Be engaged. Don't be a passive recipient of your education. Get out there, be engaged, take part in class discussions. If you feel too shy to raise your hand in class, go visit your professor during office hours. Go visit your professor during office hours anyway. As a professor myself, I can tell you there have been many times when I have been all alone and lonely during my office hours and would have loved for a student to drop by even if the student didn't have a question, even if the student just wanted to talk to me and get to know me a little bit. Professors love that. We want to engage with our students. So come see us. Take advantage of the many resources that Newcomb-Tulane College offers to help you be successful. You don't need to wait until you're not doing well to take advantage of these. Everybody can benefit by using the Academic Learning and Tutoring Center for a little extra support. Everybody can benefit by having somebody read over their paper before they submit it. I am an accomplished writer, I think. I'm pretty widely published. I still have people read my writing and give me feedback. I strongly encourage everybody to take advantage of all the resources. Those are just a couple examples.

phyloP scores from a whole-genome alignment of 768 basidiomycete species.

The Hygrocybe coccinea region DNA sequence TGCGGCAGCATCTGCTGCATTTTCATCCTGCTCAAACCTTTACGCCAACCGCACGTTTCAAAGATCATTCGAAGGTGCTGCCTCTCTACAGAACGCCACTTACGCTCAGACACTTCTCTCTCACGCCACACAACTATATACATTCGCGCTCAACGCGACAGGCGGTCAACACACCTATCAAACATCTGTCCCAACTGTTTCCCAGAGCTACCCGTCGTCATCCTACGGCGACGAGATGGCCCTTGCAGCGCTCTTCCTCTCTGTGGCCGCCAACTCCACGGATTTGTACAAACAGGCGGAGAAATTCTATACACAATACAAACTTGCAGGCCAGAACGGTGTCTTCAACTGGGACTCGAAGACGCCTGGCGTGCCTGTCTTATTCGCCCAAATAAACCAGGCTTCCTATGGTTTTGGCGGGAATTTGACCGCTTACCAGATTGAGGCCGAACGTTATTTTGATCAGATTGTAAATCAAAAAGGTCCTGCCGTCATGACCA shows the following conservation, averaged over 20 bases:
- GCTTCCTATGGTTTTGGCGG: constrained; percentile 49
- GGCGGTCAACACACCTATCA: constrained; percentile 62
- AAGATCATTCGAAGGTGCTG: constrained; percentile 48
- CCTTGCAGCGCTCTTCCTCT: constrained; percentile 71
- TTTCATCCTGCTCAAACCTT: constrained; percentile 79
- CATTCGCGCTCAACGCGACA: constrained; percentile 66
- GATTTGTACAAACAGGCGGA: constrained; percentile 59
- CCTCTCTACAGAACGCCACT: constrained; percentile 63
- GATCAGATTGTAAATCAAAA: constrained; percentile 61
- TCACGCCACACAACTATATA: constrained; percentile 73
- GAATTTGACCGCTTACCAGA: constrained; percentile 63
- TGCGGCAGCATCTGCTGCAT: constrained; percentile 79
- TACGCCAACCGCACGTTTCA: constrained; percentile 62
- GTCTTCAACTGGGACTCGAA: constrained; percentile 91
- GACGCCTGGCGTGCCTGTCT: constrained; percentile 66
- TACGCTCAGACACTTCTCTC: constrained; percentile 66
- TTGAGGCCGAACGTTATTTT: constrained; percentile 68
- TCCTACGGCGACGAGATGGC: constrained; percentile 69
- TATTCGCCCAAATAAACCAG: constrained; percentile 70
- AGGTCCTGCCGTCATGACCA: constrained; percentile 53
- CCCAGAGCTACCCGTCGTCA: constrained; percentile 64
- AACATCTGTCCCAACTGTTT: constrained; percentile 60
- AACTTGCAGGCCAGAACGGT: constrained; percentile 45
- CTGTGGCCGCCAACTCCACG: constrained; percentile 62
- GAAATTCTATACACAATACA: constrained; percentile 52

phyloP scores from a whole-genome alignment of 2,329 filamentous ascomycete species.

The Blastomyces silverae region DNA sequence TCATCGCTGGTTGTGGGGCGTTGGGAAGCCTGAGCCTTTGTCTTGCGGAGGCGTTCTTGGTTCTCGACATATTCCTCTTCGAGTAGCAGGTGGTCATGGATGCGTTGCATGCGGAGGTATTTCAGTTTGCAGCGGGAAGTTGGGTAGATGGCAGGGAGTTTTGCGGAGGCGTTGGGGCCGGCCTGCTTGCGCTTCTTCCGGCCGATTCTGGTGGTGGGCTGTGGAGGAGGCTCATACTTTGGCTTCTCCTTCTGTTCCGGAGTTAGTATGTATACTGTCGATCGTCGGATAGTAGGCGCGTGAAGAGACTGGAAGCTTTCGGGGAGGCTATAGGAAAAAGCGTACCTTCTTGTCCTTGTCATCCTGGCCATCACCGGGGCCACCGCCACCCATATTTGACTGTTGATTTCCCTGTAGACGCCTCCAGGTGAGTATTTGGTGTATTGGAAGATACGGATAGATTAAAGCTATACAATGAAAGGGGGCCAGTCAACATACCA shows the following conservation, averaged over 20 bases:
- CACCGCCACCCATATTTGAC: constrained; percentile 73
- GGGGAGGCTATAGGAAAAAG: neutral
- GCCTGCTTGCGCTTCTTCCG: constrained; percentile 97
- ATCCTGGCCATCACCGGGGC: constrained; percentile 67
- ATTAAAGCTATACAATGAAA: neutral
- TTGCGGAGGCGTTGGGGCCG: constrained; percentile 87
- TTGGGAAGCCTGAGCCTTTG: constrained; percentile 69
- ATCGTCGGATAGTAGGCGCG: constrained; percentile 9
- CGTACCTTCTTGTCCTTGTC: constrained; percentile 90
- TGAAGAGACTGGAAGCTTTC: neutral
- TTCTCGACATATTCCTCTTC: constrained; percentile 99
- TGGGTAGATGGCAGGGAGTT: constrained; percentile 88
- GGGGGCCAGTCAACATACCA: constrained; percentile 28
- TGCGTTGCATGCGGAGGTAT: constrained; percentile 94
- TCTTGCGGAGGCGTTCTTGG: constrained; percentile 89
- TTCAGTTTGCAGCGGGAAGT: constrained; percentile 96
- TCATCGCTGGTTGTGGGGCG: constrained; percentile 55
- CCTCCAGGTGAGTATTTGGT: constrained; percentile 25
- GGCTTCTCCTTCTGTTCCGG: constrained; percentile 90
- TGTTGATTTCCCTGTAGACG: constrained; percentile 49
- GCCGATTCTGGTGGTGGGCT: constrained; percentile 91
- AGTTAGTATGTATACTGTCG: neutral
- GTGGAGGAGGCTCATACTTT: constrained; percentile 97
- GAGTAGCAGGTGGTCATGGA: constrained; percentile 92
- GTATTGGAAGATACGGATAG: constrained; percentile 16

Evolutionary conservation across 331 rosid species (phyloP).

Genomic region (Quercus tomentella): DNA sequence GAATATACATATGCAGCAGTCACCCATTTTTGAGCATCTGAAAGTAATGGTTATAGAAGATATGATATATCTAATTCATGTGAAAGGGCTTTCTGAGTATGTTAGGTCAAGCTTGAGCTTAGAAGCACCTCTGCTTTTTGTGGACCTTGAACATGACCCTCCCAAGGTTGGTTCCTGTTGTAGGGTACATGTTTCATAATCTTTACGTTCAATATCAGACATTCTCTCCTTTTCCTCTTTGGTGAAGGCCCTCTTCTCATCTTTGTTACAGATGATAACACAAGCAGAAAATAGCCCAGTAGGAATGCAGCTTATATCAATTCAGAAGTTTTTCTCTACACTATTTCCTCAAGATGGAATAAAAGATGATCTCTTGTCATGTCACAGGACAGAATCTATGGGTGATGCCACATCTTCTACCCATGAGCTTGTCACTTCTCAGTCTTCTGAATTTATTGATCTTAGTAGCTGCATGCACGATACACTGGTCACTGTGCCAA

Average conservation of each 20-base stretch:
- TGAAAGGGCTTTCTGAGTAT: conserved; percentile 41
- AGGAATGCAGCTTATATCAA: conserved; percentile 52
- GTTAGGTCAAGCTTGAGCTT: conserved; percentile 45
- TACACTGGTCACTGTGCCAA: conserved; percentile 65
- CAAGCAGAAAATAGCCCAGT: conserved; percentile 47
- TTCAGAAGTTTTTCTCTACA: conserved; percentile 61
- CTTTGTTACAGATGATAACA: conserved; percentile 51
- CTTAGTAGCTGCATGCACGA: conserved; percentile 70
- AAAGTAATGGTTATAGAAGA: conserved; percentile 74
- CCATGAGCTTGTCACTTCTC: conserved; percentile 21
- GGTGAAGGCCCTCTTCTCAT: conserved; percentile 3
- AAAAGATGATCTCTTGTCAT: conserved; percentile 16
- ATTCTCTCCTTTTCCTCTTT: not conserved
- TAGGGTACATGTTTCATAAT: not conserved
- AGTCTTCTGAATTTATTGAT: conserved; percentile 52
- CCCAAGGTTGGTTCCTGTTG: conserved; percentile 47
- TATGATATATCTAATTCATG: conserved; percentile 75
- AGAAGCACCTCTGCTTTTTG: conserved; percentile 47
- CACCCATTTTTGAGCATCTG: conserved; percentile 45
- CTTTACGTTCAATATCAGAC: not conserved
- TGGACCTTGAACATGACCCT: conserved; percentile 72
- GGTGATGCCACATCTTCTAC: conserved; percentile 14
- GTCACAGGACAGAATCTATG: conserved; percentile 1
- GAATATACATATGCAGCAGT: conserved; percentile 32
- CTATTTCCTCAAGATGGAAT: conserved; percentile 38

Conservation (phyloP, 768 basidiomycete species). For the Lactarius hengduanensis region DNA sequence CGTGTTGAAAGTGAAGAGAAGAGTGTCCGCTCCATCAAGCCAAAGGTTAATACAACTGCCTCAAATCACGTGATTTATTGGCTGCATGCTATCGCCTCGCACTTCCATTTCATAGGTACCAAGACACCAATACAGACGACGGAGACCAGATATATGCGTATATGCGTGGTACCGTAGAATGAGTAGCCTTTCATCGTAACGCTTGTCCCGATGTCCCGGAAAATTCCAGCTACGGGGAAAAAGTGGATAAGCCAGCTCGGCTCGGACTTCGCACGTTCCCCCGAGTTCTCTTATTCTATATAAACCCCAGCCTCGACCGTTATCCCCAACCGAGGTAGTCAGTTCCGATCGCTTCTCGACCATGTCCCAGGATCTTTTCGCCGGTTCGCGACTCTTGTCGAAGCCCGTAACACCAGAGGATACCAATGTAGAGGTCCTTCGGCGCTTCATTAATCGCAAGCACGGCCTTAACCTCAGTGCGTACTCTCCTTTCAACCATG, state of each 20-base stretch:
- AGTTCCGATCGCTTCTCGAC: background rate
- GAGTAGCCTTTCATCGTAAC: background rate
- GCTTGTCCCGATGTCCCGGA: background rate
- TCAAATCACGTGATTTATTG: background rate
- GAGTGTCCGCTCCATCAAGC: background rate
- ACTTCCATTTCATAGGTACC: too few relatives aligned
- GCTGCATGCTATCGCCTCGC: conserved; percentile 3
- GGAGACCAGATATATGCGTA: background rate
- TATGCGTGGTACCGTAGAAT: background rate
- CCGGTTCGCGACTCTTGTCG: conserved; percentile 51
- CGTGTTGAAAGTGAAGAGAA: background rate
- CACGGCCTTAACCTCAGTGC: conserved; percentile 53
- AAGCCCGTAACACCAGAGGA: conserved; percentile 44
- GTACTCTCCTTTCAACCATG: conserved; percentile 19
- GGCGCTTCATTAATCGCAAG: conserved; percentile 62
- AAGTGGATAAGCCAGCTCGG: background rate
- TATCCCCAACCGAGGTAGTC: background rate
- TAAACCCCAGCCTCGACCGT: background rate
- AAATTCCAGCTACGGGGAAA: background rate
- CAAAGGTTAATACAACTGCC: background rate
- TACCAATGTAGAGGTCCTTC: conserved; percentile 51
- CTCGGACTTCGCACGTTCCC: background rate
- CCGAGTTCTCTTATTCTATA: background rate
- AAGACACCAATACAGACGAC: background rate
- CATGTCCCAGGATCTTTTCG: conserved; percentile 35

What about our graduating seniors, entering their final year at Tulane?

Don't check out. Continue to stay engaged. This is your last shot at your Tulane undergraduate education. You might come back to graduate school, you might come back here to law school, you might go somewhere else for advanced education, but this is your last shot at your formal undergraduate education. Continue to take challenging classes that are engaging. If you have a little room in your schedule, experiment, take something you have never tried before. This is your chance. Consider writing a senior thesis or engaging in research in the lab or in the field with a faculty member. You have developed the skills over the past three years. Now you can really put them to great use and have a wonderful final rewarding academic capstone experience.

This is your first year at Tulane, what do you hope to learn?

I hope to learn more about what I can continue to do with the College to make sure that all of our students are successful and that we are successful in helping them engage meaningfully with their education. I don't know what I don't know. It's a hard question to answer.